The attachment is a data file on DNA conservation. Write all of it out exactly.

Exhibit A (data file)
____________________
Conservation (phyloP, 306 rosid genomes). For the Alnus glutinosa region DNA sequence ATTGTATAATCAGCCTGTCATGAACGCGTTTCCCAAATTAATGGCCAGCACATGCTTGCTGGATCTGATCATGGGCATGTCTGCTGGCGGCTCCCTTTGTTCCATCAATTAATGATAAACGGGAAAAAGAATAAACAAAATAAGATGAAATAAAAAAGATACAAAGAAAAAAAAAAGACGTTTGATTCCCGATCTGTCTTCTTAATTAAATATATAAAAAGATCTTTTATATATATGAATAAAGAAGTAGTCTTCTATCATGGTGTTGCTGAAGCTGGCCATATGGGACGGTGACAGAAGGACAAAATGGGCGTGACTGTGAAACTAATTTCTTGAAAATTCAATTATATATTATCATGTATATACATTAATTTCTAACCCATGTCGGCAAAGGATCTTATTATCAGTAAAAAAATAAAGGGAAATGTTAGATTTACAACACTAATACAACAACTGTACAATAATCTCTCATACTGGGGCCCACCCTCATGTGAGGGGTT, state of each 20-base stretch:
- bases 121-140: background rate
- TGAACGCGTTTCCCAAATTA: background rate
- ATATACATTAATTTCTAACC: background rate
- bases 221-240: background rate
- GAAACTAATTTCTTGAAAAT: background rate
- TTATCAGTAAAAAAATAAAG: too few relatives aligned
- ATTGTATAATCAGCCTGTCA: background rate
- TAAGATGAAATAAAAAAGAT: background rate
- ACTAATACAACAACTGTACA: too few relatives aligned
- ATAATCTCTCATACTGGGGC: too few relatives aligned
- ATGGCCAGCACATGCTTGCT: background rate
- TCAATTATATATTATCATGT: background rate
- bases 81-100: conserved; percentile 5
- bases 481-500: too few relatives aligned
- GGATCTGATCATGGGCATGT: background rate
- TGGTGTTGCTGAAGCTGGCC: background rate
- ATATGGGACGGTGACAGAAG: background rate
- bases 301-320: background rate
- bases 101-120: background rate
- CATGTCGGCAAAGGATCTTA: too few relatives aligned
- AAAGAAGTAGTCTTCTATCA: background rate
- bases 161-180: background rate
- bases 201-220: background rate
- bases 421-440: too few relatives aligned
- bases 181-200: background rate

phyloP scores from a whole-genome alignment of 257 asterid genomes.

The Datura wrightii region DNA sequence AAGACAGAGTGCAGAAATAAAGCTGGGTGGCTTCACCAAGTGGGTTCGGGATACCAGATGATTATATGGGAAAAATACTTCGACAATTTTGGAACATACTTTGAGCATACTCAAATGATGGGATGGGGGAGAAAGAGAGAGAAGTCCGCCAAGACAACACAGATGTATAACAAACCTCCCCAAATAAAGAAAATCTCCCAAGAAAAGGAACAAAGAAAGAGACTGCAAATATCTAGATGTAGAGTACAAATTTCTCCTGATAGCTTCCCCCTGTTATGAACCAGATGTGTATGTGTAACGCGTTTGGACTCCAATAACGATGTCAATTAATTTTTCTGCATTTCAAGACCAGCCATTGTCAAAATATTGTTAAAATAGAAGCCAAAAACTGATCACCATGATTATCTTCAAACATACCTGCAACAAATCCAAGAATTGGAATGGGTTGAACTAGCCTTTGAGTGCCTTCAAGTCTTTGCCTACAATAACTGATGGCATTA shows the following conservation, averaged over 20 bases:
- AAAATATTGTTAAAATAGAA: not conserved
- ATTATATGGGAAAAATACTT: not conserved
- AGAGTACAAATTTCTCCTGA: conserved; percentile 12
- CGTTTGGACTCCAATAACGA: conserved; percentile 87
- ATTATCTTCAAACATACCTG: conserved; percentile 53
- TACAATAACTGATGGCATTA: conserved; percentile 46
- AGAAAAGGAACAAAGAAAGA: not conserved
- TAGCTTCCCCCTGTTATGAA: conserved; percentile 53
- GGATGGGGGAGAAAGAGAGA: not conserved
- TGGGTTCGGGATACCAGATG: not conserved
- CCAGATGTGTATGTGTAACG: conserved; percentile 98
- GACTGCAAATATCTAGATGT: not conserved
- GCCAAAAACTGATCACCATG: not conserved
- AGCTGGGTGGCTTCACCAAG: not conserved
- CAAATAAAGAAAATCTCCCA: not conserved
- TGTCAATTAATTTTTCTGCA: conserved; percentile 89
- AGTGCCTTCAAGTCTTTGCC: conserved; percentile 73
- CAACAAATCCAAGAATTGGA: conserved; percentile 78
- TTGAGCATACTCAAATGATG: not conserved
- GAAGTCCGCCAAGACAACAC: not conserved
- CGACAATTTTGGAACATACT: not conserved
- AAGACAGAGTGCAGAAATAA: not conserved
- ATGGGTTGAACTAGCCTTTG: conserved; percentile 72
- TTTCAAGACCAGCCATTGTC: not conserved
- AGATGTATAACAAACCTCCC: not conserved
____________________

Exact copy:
Conservation (phyloP, 306 rosid genomes). For the Alnus glutinosa region DNA sequence ATTGTATAATCAGCCTGTCATGAACGCGTTTCCCAAATTAATGGCCAGCACATGCTTGCTGGATCTGATCATGGGCATGTCTGCTGGCGGCTCCCTTTGTTCCATCAATTAATGATAAACGGGAAAAAGAATAAACAAAATAAGATGAAATAAAAAAGATACAAAGAAAAAAAAAAGACGTTTGATTCCCGATCTGTCTTCTTAATTAAATATATAAAAAGATCTTTTATATATATGAATAAAGAAGTAGTCTTCTATCATGGTGTTGCTGAAGCTGGCCATATGGGACGGTGACAGAAGGACAAAATGGGCGTGACTGTGAAACTAATTTCTTGAAAATTCAATTATATATTATCATGTATATACATTAATTTCTAACCCATGTCGGCAAAGGATCTTATTATCAGTAAAAAAATAAAGGGAAATGTTAGATTTACAACACTAATACAACAACTGTACAATAATCTCTCATACTGGGGCCCACCCTCATGTGAGGGGTT, state of each 20-base stretch:
- bases 121-140: background rate
- TGAACGCGTTTCCCAAATTA: background rate
- ATATACATTAATTTCTAACC: background rate
- bases 221-240: background rate
- GAAACTAATTTCTTGAAAAT: background rate
- TTATCAGTAAAAAAATAAAG: too few relatives aligned
- ATTGTATAATCAGCCTGTCA: background rate
- TAAGATGAAATAAAAAAGAT: background rate
- ACTAATACAACAACTGTACA: too few relatives aligned
- ATAATCTCTCATACTGGGGC: too few relatives aligned
- ATGGCCAGCACATGCTTGCT: background rate
- TCAATTATATATTATCATGT: background rate
- bases 81-100: conserved; percentile 5
- bases 481-500: too few relatives aligned
- GGATCTGATCATGGGCATGT: background rate
- TGGTGTTGCTGAAGCTGGCC: background rate
- ATATGGGACGGTGACAGAAG: background rate
- bases 301-320: background rate
- bases 101-120: background rate
- CATGTCGGCAAAGGATCTTA: too few relatives aligned
- AAAGAAGTAGTCTTCTATCA: background rate
- bases 161-180: background rate
- bases 201-220: background rate
- bases 421-440: too few relatives aligned
- bases 181-200: background rate

phyloP scores from a whole-genome alignment of 257 asterid genomes.

The Datura wrightii region DNA sequence AAGACAGAGTGCAGAAATAAAGCTGGGTGGCTTCACCAAGTGGGTTCGGGATACCAGATGATTATATGGGAAAAATACTTCGACAATTTTGGAACATACTTTGAGCATACTCAAATGATGGGATGGGGGAGAAAGAGAGAGAAGTCCGCCAAGACAACACAGATGTATAACAAACCTCCCCAAATAAAGAAAATCTCCCAAGAAAAGGAACAAAGAAAGAGACTGCAAATATCTAGATGTAGAGTACAAATTTCTCCTGATAGCTTCCCCCTGTTATGAACCAGATGTGTATGTGTAACGCGTTTGGACTCCAATAACGATGTCAATTAATTTTTCTGCATTTCAAGACCAGCCATTGTCAAAATATTGTTAAAATAGAAGCCAAAAACTGATCACCATGATTATCTTCAAACATACCTGCAACAAATCCAAGAATTGGAATGGGTTGAACTAGCCTTTGAGTGCCTTCAAGTCTTTGCCTACAATAACTGATGGCATTA shows the following conservation, averaged over 20 bases:
- AAAATATTGTTAAAATAGAA: not conserved
- ATTATATGGGAAAAATACTT: not conserved
- AGAGTACAAATTTCTCCTGA: conserved; percentile 12
- CGTTTGGACTCCAATAACGA: conserved; percentile 87
- ATTATCTTCAAACATACCTG: conserved; percentile 53
- TACAATAACTGATGGCATTA: conserved; percentile 46
- AGAAAAGGAACAAAGAAAGA: not conserved
- TAGCTTCCCCCTGTTATGAA: conserved; percentile 53
- GGATGGGGGAGAAAGAGAGA: not conserved
- TGGGTTCGGGATACCAGATG: not conserved
- CCAGATGTGTATGTGTAACG: conserved; percentile 98
- GACTGCAAATATCTAGATGT: not conserved
- GCCAAAAACTGATCACCATG: not conserved
- AGCTGGGTGGCTTCACCAAG: not conserved
- CAAATAAAGAAAATCTCCCA: not conserved
- TGTCAATTAATTTTTCTGCA: conserved; percentile 89
- AGTGCCTTCAAGTCTTTGCC: conserved; percentile 73
- CAACAAATCCAAGAATTGGA: conserved; percentile 78
- TTGAGCATACTCAAATGATG: not conserved
- GAAGTCCGCCAAGACAACAC: not conserved
- CGACAATTTTGGAACATACT: not conserved
- AAGACAGAGTGCAGAAATAA: not conserved
- ATGGGTTGAACTAGCCTTTG: conserved; percentile 72
- TTTCAAGACCAGCCATTGTC: not conserved
- AGATGTATAACAAACCTCCC: not conserved